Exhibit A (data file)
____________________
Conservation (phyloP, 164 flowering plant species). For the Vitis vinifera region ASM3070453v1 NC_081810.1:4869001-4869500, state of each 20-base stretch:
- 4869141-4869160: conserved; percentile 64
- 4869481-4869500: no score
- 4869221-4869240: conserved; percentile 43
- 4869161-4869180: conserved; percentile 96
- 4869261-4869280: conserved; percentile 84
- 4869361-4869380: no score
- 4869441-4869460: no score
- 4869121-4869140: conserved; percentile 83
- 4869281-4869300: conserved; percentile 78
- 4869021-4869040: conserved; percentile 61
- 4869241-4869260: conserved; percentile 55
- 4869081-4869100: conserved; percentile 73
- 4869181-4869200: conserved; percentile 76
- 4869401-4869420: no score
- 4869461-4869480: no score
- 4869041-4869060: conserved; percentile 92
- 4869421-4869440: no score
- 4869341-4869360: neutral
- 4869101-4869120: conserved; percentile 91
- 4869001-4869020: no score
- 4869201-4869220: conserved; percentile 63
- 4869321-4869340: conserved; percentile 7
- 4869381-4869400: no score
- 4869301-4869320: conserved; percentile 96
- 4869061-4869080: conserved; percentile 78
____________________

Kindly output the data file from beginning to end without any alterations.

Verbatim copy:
Conservation (phyloP, 164 flowering plant species). For the Vitis vinifera region ASM3070453v1 NC_081810.1:4869001-4869500, state of each 20-base stretch:
- 4869141-4869160: conserved; percentile 64
- 4869481-4869500: no score
- 4869221-4869240: conserved; percentile 43
- 4869161-4869180: conserved; percentile 96
- 4869261-4869280: conserved; percentile 84
- 4869361-4869380: no score
- 4869441-4869460: no score
- 4869121-4869140: conserved; percentile 83
- 4869281-4869300: conserved; percentile 78
- 4869021-4869040: conserved; percentile 61
- 4869241-4869260: conserved; percentile 55
- 4869081-4869100: conserved; percentile 73
- 4869181-4869200: conserved; percentile 76
- 4869401-4869420: no score
- 4869461-4869480: no score
- 4869041-4869060: conserved; percentile 92
- 4869421-4869440: no score
- 4869341-4869360: neutral
- 4869101-4869120: conserved; percentile 91
- 4869001-4869020: no score
- 4869201-4869220: conserved; percentile 63
- 4869321-4869340: conserved; percentile 7
- 4869381-4869400: no score
- 4869301-4869320: conserved; percentile 96
- 4869061-4869080: conserved; percentile 78